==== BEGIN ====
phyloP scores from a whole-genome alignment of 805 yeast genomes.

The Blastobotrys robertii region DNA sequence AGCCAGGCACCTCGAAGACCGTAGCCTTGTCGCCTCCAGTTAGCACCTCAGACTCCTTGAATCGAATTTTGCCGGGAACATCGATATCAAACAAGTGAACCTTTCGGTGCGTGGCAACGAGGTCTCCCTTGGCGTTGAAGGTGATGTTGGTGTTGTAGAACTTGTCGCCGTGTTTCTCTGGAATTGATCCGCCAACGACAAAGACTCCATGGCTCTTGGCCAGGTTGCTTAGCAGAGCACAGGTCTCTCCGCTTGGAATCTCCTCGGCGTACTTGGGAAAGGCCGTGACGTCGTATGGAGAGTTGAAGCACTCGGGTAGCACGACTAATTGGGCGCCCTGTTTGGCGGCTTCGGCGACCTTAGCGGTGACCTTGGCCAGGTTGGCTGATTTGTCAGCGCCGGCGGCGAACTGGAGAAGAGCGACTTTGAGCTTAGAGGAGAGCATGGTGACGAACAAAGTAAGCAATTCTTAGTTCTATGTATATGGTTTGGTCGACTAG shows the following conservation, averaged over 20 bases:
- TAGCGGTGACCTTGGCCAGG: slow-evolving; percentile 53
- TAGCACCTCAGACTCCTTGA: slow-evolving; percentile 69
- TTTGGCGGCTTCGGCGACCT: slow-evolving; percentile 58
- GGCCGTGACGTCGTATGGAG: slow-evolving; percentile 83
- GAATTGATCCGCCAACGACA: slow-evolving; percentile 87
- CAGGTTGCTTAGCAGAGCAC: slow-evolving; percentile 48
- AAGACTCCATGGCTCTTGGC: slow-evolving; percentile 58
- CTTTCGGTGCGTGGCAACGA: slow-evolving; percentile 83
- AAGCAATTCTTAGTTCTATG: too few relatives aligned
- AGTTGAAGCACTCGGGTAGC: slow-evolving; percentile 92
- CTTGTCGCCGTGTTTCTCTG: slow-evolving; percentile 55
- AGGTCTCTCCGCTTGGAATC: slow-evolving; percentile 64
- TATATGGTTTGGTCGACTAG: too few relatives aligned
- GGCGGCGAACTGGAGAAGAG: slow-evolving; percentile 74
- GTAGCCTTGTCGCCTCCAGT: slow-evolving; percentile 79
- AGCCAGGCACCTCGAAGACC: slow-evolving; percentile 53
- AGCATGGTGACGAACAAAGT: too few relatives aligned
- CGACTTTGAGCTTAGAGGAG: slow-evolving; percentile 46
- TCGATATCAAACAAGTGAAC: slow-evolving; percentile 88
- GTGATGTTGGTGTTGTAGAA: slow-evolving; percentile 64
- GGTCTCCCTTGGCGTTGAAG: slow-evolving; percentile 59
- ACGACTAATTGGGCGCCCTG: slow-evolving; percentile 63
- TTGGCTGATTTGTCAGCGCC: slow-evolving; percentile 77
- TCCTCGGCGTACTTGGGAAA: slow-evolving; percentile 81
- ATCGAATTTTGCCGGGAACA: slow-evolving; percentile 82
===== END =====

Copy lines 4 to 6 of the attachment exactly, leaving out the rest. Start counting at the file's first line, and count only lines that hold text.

- TAGCACCTCAGACTCCTTGA: slow-evolving; percentile 69
- TTTGGCGGCTTCGGCGACCT: slow-evolving; percentile 58
- GGCCGTGACGTCGTATGGAG: slow-evolving; percentile 83